Differentiation Made Easy
If you need to be convinced that differentiation is critical to effective marketing, or you’re convinced but don’t know how to do it, read on.
The goal of positioning is to facilitate your target audience’s association of a significant benefit with your product or company. By consistently communicating an idea that has meaning and importance to the target audience, you stake your claim to the position you desire.
But you can’t claim a position in your market if you are making the same claim as one of your competitors. That’s because prospects are attracted to powerful, unique claims, according “Neuromarketing,” a must-read book for marketers and sales professionals.
Differentiation helps the brain make decisions faster
Unique claims highlight the difference, gap, or disruption the brain is seeking to justify a quick decision. To reach the decision-making portion of the brain even more effectively, Neuromarketing says you should turn your unique positioning statement into a contrasted statement (and be able to prove it) such as, “Only XYZ streamlines and accelerates …” or “Messages that Matter is the only ….”
Neuromarketing explains that the decision making portion of the brain “responds favorably to clear, solid contrast. It is hard wired to pay attention to contrast. Sharp contrast helps your prospects’ reptilian brain make decisions more quickly and easily, and contrast is often needed to trigger the reptilian brain to make a decision.”
You’ll achieve that contrast the brain is looking for by making sure your positioning statement is unique during the positioning process described in this eBook. Testing for uniqueness is one of the steps in the process we teach online or on-site. Here’s how to do it.
Examine competitor marketing communications to determine their position
It’s fairly easy to scout your competition and learn how they are positioning themselves, because they do it in public. Start reading and analyzing e-mail advertising, banner ads, marketing collateral, and especially websites with an eye to deducing the position behind them.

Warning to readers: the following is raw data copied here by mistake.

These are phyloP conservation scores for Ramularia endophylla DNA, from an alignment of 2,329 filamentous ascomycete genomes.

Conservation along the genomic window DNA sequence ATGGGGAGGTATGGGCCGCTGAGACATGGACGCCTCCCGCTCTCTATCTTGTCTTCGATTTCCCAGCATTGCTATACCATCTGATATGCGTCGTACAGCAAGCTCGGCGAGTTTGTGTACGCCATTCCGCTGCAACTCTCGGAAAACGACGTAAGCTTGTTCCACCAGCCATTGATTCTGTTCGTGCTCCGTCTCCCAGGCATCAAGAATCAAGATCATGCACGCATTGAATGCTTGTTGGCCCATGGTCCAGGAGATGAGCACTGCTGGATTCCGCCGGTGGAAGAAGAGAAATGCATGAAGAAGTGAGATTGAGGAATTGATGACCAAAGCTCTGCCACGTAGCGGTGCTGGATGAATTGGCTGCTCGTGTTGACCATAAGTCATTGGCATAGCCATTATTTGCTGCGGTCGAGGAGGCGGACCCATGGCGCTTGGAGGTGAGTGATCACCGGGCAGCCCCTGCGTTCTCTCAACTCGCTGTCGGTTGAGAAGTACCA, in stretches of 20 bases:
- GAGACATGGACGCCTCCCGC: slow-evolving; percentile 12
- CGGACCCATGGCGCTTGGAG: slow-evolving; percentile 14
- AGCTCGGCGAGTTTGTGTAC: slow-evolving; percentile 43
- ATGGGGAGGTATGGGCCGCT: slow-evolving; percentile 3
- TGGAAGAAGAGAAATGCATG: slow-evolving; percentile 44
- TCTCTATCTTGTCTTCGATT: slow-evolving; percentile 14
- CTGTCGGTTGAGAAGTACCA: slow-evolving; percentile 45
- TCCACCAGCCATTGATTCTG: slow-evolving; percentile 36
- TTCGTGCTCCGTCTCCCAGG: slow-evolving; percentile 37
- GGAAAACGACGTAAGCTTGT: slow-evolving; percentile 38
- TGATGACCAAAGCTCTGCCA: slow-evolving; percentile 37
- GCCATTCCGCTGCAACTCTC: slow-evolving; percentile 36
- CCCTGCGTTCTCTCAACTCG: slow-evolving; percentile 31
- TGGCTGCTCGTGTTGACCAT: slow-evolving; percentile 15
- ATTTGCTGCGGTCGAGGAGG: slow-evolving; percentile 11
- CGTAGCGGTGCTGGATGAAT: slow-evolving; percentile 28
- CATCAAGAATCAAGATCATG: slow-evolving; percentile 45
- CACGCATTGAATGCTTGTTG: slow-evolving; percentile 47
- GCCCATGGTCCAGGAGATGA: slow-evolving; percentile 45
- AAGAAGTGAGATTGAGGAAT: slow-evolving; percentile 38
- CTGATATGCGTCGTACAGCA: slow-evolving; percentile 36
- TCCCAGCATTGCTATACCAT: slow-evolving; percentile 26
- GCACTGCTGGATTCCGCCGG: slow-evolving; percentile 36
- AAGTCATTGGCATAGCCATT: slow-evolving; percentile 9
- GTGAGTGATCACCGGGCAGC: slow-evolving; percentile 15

A positioning statement frequently appears in the first or last paragraph (or both) of an advertisement, or in a prominent place on the home page of a website. A good one should contain a focused benefit idea or concept that addresses a real business challenge and, ideally, the target audience’s number one problem. For each competitor, analyze as much of their marketing communications as possible, including websites, direct and e-mail marketing pieces, brochures and press announcements.
Once you have determined the position for each competitor, organize the claims in a table. Some competitors are likely to have similar or even identical positions. Other competitors may publish many claims, making it more difficult to determine how they are positioned, if at all. It is a common mistake for companies to make two or more benefit claims of equal importance, so check for those, too. Here is a real-world example of how the following mid-market and enterprise Business Intelligence (BI) software companies are positioned:
OK, you’ve analyzed your competitors and created an informative table. Now what? The table isn’t the easiest way to see the competitive landscape. You need Messages that Matters’ perceptual mapping tool that makes it easy to see how your competitors are positioned. Here’s what a real-world perceptual map looks like; it shows you how Business Intelligence vendors were positioned in early 2017:
Differentiation cuts long sales cycle down to size
Differentiation is what B2B software technology companies should covet the most. Yet few companies successfully achieve this, generally because they either don’t know how to evaluate and determine competitors’ positions or simply don’t consider it sufficiently important.
Need proof that many B2B software companies fail to differentiate? Just take another look at the perceptual map above, and read this blog that highlights a classic example of vendors talking like their competitors almost as if they have copied them word-for-word. If only they realized what a mistake it is to make the same claims as their competitors.
Failure to differentiate creates market confusion, which inevitably leads to longer sales cycles, a familiar problem for many B2B software and technology companies. You probably know the symptoms, and now you know why differentiation is essential and how to do it.